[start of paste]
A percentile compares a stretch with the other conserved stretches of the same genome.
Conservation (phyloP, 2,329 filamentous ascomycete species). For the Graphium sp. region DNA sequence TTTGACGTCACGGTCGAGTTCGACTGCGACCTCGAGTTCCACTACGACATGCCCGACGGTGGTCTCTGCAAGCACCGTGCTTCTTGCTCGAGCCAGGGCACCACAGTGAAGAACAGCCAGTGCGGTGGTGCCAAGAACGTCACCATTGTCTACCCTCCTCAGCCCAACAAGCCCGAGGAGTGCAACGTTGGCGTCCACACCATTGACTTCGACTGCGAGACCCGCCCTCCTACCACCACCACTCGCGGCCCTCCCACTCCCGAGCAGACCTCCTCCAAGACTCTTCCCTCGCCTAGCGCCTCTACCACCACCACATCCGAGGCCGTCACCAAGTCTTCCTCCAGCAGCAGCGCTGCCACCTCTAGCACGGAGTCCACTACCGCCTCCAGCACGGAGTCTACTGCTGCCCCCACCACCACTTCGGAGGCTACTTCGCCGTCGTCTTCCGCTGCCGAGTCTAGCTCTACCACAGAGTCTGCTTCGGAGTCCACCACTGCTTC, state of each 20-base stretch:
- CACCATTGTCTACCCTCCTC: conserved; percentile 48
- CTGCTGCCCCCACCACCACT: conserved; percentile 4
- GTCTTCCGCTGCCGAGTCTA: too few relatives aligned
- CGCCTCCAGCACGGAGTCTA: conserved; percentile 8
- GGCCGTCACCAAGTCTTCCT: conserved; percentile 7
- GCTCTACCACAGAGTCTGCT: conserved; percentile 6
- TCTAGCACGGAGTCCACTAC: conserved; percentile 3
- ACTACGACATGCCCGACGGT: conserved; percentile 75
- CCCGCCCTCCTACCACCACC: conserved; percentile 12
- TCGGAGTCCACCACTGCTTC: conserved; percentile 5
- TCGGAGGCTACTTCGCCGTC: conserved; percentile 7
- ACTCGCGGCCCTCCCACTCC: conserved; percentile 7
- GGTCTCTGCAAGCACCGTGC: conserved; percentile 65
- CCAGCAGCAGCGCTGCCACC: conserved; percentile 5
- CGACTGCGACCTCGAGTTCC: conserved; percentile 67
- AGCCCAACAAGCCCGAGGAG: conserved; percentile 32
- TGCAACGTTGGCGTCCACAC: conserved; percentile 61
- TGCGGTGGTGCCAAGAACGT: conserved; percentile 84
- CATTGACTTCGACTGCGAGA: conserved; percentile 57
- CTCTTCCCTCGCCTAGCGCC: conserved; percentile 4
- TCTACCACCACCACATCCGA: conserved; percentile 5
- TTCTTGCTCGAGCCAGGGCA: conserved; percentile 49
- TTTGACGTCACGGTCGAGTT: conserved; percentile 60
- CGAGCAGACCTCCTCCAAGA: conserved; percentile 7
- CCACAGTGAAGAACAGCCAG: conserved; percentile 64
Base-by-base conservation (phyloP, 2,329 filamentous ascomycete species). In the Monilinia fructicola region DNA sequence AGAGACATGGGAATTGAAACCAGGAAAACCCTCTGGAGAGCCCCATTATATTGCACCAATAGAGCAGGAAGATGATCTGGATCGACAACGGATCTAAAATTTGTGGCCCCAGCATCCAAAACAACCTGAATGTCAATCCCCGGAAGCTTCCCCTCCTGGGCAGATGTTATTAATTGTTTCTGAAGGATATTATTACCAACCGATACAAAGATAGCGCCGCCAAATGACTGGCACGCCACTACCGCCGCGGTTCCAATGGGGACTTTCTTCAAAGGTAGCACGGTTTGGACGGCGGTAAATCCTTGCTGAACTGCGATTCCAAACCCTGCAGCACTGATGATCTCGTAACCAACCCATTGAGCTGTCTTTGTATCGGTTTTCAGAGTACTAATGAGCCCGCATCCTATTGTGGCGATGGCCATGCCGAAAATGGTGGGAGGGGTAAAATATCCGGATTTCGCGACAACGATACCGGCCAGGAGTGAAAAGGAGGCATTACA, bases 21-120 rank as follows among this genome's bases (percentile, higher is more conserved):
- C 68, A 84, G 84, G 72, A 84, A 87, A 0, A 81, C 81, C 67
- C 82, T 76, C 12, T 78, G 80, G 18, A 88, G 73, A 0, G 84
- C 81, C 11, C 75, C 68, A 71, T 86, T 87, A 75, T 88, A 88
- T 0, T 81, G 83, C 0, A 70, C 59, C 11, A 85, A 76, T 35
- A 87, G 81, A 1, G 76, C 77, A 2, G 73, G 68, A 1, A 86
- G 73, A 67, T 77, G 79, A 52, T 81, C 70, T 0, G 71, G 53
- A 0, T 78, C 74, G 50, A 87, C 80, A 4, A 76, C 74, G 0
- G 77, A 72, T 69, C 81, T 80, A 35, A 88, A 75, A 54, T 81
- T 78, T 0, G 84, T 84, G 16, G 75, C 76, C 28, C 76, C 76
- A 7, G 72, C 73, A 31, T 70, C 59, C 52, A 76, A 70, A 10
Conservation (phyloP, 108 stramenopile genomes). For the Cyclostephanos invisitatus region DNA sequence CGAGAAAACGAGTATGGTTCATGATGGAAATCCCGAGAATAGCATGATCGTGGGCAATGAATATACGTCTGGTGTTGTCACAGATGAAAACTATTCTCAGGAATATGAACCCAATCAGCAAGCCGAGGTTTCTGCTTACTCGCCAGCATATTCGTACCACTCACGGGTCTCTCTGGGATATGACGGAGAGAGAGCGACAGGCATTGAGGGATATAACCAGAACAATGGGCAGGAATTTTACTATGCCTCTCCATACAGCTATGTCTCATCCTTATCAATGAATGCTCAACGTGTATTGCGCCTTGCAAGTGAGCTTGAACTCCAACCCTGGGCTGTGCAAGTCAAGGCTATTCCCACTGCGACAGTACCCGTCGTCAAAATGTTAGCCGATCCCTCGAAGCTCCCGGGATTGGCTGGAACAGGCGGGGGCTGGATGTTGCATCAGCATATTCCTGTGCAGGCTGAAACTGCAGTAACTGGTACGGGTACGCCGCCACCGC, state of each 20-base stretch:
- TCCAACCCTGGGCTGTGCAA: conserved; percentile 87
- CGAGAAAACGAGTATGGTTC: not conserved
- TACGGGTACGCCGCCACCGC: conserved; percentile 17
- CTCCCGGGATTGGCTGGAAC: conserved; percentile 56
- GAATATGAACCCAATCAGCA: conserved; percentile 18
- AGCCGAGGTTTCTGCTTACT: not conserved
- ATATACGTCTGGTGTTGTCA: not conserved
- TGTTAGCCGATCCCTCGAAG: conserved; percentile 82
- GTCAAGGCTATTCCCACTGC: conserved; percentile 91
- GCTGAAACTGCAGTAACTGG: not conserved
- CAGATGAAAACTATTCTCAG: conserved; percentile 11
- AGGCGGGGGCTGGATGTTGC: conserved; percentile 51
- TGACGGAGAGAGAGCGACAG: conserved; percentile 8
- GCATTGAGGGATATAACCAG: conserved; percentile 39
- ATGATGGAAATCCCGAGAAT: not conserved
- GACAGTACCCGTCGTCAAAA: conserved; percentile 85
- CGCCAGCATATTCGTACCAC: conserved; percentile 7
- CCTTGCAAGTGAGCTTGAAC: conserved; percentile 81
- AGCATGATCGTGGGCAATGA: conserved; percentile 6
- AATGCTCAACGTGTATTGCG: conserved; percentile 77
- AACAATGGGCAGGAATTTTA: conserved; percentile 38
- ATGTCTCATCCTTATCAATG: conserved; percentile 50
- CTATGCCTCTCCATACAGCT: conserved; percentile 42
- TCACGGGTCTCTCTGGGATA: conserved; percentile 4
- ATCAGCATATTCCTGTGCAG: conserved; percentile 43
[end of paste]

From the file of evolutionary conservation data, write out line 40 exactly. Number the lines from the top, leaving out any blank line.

- TCCAACCCTGGGCTGTGCAA: conserved; percentile 87